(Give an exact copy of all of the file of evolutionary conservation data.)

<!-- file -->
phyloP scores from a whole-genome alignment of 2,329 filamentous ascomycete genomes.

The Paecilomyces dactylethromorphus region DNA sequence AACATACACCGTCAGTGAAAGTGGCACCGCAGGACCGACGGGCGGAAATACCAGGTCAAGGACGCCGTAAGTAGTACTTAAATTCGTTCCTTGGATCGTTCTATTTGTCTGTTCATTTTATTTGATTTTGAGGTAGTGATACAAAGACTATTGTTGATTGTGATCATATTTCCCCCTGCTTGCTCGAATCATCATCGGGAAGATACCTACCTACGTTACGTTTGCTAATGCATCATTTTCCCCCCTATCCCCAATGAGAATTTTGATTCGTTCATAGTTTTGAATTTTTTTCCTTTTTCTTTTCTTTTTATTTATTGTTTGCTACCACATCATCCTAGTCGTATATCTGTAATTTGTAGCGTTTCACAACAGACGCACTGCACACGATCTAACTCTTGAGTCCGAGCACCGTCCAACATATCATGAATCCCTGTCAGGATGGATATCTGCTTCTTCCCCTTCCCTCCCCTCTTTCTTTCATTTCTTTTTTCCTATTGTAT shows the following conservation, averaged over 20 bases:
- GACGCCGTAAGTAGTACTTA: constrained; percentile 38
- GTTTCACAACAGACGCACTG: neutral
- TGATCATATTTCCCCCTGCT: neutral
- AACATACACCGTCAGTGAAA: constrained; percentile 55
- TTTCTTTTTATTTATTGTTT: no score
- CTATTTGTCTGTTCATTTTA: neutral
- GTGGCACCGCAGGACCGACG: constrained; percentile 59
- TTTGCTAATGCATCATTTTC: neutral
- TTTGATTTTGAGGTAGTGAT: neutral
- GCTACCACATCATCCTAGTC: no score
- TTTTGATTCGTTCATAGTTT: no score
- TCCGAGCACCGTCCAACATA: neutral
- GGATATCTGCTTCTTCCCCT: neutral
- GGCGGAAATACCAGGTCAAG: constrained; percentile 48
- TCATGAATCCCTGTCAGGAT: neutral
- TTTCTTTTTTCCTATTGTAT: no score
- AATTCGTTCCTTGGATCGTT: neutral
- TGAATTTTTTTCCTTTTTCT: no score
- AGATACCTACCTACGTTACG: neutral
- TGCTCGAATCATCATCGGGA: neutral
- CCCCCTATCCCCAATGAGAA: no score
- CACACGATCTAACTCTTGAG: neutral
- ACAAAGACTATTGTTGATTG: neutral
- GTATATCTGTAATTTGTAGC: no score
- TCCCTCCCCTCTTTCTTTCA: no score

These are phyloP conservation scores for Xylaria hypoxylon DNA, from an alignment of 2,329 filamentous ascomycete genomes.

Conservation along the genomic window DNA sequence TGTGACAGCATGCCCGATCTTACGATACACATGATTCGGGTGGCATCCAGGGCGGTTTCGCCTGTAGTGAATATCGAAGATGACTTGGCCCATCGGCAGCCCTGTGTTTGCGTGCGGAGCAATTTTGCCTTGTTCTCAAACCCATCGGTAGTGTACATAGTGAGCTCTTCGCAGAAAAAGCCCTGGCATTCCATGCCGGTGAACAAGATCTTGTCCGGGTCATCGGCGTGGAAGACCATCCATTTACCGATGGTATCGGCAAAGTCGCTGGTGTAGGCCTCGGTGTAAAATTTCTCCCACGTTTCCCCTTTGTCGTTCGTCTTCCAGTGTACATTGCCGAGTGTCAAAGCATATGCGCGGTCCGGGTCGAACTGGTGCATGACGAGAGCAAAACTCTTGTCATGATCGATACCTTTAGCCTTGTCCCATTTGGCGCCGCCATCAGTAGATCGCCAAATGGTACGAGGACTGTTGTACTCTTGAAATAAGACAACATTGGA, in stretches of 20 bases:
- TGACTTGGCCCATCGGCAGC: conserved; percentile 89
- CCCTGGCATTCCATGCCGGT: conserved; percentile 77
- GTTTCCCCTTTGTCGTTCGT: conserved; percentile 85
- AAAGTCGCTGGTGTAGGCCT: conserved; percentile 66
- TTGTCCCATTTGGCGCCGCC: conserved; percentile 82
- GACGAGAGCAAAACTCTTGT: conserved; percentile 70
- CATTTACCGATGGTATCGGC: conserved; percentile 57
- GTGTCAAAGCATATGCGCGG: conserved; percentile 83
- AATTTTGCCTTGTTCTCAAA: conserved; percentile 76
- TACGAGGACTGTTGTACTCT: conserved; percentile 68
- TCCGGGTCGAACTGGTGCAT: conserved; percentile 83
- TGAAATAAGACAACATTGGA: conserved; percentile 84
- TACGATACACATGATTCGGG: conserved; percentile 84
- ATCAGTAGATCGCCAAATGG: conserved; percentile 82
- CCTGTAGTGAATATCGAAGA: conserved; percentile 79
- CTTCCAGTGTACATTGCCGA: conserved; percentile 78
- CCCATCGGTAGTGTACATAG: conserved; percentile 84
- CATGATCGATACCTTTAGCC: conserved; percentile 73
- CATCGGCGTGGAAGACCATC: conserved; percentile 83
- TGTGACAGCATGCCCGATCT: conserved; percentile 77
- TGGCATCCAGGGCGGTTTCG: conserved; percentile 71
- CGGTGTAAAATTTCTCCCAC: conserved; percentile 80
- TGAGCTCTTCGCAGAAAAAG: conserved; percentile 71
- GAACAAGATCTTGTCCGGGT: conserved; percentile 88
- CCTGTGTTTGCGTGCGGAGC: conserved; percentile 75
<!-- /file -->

phyloP scores from a whole-genome alignment of 2,329 filamentous ascomycete genomes.

The Paecilomyces dactylethromorphus region DNA sequence AACATACACCGTCAGTGAAAGTGGCACCGCAGGACCGACGGGCGGAAATACCAGGTCAAGGACGCCGTAAGTAGTACTTAAATTCGTTCCTTGGATCGTTCTATTTGTCTGTTCATTTTATTTGATTTTGAGGTAGTGATACAAAGACTATTGTTGATTGTGATCATATTTCCCCCTGCTTGCTCGAATCATCATCGGGAAGATACCTACCTACGTTACGTTTGCTAATGCATCATTTTCCCCCCTATCCCCAATGAGAATTTTGATTCGTTCATAGTTTTGAATTTTTTTCCTTTTTCTTTTCTTTTTATTTATTGTTTGCTACCACATCATCCTAGTCGTATATCTGTAATTTGTAGCGTTTCACAACAGACGCACTGCACACGATCTAACTCTTGAGTCCGAGCACCGTCCAACATATCATGAATCCCTGTCAGGATGGATATCTGCTTCTTCCCCTTCCCTCCCCTCTTTCTTTCATTTCTTTTTTCCTATTGTAT shows the following conservation, averaged over 20 bases:
- GACGCCGTAAGTAGTACTTA: constrained; percentile 38
- GTTTCACAACAGACGCACTG: neutral
- TGATCATATTTCCCCCTGCT: neutral
- AACATACACCGTCAGTGAAA: constrained; percentile 55
- TTTCTTTTTATTTATTGTTT: no score
- CTATTTGTCTGTTCATTTTA: neutral
- GTGGCACCGCAGGACCGACG: constrained; percentile 59
- TTTGCTAATGCATCATTTTC: neutral
- TTTGATTTTGAGGTAGTGAT: neutral
- GCTACCACATCATCCTAGTC: no score
- TTTTGATTCGTTCATAGTTT: no score
- TCCGAGCACCGTCCAACATA: neutral
- GGATATCTGCTTCTTCCCCT: neutral
- GGCGGAAATACCAGGTCAAG: constrained; percentile 48
- TCATGAATCCCTGTCAGGAT: neutral
- TTTCTTTTTTCCTATTGTAT: no score
- AATTCGTTCCTTGGATCGTT: neutral
- TGAATTTTTTTCCTTTTTCT: no score
- AGATACCTACCTACGTTACG: neutral
- TGCTCGAATCATCATCGGGA: neutral
- CCCCCTATCCCCAATGAGAA: no score
- CACACGATCTAACTCTTGAG: neutral
- ACAAAGACTATTGTTGATTG: neutral
- GTATATCTGTAATTTGTAGC: no score
- TCCCTCCCCTCTTTCTTTCA: no score

These are phyloP conservation scores for Xylaria hypoxylon DNA, from an alignment of 2,329 filamentous ascomycete genomes.

Conservation along the genomic window DNA sequence TGTGACAGCATGCCCGATCTTACGATACACATGATTCGGGTGGCATCCAGGGCGGTTTCGCCTGTAGTGAATATCGAAGATGACTTGGCCCATCGGCAGCCCTGTGTTTGCGTGCGGAGCAATTTTGCCTTGTTCTCAAACCCATCGGTAGTGTACATAGTGAGCTCTTCGCAGAAAAAGCCCTGGCATTCCATGCCGGTGAACAAGATCTTGTCCGGGTCATCGGCGTGGAAGACCATCCATTTACCGATGGTATCGGCAAAGTCGCTGGTGTAGGCCTCGGTGTAAAATTTCTCCCACGTTTCCCCTTTGTCGTTCGTCTTCCAGTGTACATTGCCGAGTGTCAAAGCATATGCGCGGTCCGGGTCGAACTGGTGCATGACGAGAGCAAAACTCTTGTCATGATCGATACCTTTAGCCTTGTCCCATTTGGCGCCGCCATCAGTAGATCGCCAAATGGTACGAGGACTGTTGTACTCTTGAAATAAGACAACATTGGA, in stretches of 20 bases:
- TGACTTGGCCCATCGGCAGC: conserved; percentile 89
- CCCTGGCATTCCATGCCGGT: conserved; percentile 77
- GTTTCCCCTTTGTCGTTCGT: conserved; percentile 85
- AAAGTCGCTGGTGTAGGCCT: conserved; percentile 66
- TTGTCCCATTTGGCGCCGCC: conserved; percentile 82
- GACGAGAGCAAAACTCTTGT: conserved; percentile 70
- CATTTACCGATGGTATCGGC: conserved; percentile 57
- GTGTCAAAGCATATGCGCGG: conserved; percentile 83
- AATTTTGCCTTGTTCTCAAA: conserved; percentile 76
- TACGAGGACTGTTGTACTCT: conserved; percentile 68
- TCCGGGTCGAACTGGTGCAT: conserved; percentile 83
- TGAAATAAGACAACATTGGA: conserved; percentile 84
- TACGATACACATGATTCGGG: conserved; percentile 84
- ATCAGTAGATCGCCAAATGG: conserved; percentile 82
- CCTGTAGTGAATATCGAAGA: conserved; percentile 79
- CTTCCAGTGTACATTGCCGA: conserved; percentile 78
- CCCATCGGTAGTGTACATAG: conserved; percentile 84
- CATGATCGATACCTTTAGCC: conserved; percentile 73
- CATCGGCGTGGAAGACCATC: conserved; percentile 83
- TGTGACAGCATGCCCGATCT: conserved; percentile 77
- TGGCATCCAGGGCGGTTTCG: conserved; percentile 71
- CGGTGTAAAATTTCTCCCAC: conserved; percentile 80
- TGAGCTCTTCGCAGAAAAAG: conserved; percentile 71
- GAACAAGATCTTGTCCGGGT: conserved; percentile 88
- CCTGTGTTTGCGTGCGGAGC: conserved; percentile 75